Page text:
What Would an Equipment Specialist Tell You About Your Forklift?

For anyone who has had any amount of exposure to warehouse work and other types of hard physical labor, it does not take an equipment specialist to know just how helpful a lot of the heavy machinery can be. But along with providing ease and convenience for the operator, these machines must be respected, well maintained, and well understood in order to best provide the most efficiency and safety. Equipment expertise of the operator really is a necessity to provide the safest working conditions.

Getting to know your machines
Depending on the type of job that you do, you could end up working with any number of different machines. Typically, if the factory, warehouse, or other job site is adhering to safety regulations, there will be a certain number of steps you must complete before you are even allowed to operate the heavy machinery. These procedures are crucial for getting to know the different functions of the equipment, as well as the risks that might come with its operation and how to avoid potential accidents.

One of the most common pieces of helpful equipment at many job sites is the forklift. While it may seem that just about anyone should be able to hop on a forklift and operate it, just like all the other heavy machinery, there are important factors to consider.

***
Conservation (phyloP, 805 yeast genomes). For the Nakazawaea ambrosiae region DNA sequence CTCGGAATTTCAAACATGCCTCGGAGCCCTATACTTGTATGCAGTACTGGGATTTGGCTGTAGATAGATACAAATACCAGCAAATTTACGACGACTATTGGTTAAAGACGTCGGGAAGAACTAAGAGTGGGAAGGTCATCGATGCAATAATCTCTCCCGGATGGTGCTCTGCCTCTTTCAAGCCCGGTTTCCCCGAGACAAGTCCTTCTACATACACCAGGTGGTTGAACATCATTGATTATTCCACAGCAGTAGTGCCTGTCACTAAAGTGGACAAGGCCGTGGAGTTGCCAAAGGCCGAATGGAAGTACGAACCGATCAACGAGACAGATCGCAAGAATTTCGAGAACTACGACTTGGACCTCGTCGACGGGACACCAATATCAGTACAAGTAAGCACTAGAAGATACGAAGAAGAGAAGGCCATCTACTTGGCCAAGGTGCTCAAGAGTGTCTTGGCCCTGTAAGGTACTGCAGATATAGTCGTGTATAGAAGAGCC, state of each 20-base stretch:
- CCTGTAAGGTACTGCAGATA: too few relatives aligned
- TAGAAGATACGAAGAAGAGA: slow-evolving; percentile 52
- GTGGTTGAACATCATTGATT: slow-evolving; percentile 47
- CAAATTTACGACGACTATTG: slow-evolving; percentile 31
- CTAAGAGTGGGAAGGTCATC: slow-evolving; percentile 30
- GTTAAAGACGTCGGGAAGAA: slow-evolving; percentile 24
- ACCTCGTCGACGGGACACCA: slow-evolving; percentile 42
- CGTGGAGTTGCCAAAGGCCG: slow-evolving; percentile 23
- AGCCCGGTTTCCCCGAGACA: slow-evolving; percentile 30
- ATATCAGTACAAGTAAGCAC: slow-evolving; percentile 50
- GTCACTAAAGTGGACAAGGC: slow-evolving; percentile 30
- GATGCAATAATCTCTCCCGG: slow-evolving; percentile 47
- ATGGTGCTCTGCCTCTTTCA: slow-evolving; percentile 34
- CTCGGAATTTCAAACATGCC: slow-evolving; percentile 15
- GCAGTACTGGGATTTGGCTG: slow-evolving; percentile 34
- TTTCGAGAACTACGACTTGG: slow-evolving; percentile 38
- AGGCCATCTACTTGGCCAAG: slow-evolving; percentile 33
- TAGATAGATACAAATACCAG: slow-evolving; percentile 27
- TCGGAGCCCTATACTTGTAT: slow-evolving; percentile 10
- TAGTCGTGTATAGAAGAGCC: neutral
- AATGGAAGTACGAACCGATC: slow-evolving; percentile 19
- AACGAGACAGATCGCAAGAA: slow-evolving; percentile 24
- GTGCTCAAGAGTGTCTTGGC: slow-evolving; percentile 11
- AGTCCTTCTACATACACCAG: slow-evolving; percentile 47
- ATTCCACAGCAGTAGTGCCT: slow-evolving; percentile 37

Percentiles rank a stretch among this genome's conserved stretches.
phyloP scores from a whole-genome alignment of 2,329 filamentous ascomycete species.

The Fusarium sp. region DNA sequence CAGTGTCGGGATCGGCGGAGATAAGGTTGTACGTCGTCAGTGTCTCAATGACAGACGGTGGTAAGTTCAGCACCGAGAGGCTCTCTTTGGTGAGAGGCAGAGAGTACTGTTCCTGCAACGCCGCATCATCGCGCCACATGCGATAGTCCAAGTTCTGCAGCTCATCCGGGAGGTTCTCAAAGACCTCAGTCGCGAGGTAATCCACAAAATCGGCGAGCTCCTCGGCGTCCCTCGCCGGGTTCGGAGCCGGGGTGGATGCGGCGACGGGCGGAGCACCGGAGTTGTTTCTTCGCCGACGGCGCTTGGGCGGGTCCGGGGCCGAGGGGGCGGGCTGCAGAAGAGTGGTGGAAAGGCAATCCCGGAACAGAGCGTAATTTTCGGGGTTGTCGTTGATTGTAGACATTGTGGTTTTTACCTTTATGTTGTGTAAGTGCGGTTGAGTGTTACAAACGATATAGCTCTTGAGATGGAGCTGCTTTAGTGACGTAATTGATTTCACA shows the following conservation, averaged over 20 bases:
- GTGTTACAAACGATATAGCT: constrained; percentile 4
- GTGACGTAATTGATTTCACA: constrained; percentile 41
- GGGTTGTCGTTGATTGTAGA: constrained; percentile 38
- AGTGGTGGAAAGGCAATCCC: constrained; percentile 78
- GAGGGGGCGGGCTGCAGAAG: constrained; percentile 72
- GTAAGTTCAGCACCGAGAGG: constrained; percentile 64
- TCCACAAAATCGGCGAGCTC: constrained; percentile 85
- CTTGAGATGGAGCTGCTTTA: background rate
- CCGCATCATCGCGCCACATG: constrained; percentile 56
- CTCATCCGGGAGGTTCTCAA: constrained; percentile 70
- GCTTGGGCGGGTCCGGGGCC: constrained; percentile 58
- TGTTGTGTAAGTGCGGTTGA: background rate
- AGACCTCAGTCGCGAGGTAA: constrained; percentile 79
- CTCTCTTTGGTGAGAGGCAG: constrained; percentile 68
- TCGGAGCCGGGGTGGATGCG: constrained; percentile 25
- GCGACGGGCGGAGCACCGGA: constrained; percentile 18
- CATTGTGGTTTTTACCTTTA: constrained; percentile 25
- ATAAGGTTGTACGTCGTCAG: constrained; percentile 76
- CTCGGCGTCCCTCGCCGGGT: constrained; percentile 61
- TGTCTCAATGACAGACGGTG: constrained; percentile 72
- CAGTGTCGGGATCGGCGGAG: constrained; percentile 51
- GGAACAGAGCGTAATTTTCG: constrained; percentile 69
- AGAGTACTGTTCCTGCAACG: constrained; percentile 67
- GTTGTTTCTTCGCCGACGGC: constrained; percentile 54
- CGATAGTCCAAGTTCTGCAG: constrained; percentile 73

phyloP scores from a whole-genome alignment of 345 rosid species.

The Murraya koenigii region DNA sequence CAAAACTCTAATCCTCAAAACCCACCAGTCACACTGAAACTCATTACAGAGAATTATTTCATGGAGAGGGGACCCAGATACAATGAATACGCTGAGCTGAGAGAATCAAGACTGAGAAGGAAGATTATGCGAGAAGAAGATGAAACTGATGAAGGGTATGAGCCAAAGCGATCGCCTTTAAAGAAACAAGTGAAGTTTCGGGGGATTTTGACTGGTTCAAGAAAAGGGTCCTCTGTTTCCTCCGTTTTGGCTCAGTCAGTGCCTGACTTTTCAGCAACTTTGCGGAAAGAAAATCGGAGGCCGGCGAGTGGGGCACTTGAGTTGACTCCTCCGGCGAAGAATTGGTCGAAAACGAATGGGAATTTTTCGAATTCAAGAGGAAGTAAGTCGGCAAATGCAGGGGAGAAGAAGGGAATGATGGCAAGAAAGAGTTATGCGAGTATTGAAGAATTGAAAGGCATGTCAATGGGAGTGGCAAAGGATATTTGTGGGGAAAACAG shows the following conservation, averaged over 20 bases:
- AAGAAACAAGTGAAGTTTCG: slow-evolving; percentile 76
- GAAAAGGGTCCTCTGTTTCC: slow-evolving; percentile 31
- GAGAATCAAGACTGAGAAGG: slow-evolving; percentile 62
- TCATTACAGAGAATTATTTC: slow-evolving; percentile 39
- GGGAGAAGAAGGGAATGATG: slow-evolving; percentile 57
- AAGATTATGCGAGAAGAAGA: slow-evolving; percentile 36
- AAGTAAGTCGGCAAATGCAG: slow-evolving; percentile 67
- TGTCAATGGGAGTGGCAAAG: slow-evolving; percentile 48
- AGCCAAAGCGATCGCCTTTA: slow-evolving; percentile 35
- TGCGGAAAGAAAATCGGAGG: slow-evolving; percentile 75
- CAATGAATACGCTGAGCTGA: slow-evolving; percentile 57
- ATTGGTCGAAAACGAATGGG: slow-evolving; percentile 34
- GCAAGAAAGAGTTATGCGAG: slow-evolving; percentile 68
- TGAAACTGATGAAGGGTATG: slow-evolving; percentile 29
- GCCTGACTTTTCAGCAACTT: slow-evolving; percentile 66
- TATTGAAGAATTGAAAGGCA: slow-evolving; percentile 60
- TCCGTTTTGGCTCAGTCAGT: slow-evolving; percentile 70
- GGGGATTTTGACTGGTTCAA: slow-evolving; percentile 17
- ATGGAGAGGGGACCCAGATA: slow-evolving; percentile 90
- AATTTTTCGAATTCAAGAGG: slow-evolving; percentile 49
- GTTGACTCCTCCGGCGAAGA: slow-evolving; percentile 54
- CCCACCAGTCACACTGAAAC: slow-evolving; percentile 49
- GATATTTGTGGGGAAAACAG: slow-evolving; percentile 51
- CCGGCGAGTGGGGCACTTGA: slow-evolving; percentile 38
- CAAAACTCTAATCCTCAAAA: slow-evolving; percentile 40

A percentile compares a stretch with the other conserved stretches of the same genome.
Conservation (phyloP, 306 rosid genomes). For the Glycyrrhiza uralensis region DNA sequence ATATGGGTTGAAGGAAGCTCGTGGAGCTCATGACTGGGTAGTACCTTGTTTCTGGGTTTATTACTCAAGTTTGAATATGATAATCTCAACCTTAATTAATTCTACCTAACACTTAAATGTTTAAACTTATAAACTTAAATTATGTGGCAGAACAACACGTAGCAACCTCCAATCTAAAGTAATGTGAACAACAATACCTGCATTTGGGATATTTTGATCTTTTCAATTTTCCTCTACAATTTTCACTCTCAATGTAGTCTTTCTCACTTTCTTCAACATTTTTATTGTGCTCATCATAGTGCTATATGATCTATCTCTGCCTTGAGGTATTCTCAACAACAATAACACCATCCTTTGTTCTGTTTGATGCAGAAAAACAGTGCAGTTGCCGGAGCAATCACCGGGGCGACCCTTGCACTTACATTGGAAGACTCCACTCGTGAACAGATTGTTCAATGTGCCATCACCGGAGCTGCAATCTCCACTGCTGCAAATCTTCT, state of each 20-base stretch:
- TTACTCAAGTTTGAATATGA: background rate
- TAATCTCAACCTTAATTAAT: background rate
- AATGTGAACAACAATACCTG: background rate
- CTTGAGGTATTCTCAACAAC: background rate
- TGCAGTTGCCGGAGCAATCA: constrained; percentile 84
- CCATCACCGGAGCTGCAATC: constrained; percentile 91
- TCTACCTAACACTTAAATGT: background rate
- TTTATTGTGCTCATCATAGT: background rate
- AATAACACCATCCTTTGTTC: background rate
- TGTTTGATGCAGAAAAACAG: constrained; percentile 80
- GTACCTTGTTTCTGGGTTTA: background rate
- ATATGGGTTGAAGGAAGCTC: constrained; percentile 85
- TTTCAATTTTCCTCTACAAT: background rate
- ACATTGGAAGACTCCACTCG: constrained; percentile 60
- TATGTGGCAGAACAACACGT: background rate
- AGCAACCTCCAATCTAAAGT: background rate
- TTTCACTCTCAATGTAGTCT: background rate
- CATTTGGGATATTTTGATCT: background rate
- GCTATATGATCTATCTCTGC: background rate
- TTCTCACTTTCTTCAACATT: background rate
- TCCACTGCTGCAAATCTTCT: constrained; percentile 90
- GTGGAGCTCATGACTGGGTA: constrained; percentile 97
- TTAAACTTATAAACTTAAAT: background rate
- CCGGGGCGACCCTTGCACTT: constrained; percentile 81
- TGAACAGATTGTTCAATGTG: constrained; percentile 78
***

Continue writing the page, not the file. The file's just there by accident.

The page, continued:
Forklift operation and safety
Forklifts were born of the necessity to move heavy objects and large volumes of smaller objects at once. While demand grows and the need for higher rates of efficiency increases, the human body can still only handle so much. Some of the forklifts that are considered more heavy duty have the capability to move loads weighing up to 50 tons.

A typical, functional forklift can only reach a maximum speed of eight miles an hour. No, that does not seem like much at all, considering the incredible speeds we are so familiar with in many other vehicles. But eight miles an hour is still enough to do plenty of damage when you consider the weight and material of the forklift, and it is recommended that in areas where there are more pedestrians, the forklift operator should keep his or her speed down to three miles per hour or less. The forks should always be in the lowest position, whether the machine is in motion or not, except for the obvious times when objects are being moved to different heights. The forklift should be in full working condition at all times, which includes operational features such as clear mirrors, loud reverse alert and horn, and a seat belt.

Repair and maintenance for longer, safer operation
In order to be authorized to operate a forklift, the drivers must be fully trained and certified. The training and authorization process for forklift operation must be renewed once every three years. And just as the operator gets checked on regularly, so should the machine itself get regular examinations. Equipment specialists should make a routine of checking the health and functionality of the machine. Whether there is an equipment specialist on the payroll and close at hand on the job site, or if the company employs outside forklift repair services, it is paramount that the machines are closely inspected to ensure that they are in proper working order.

Everyone knows that safety is key. Taking the time to get to know your forklift, or any other type of equipment, could make all the difference in the safety and efficiency of your workplace.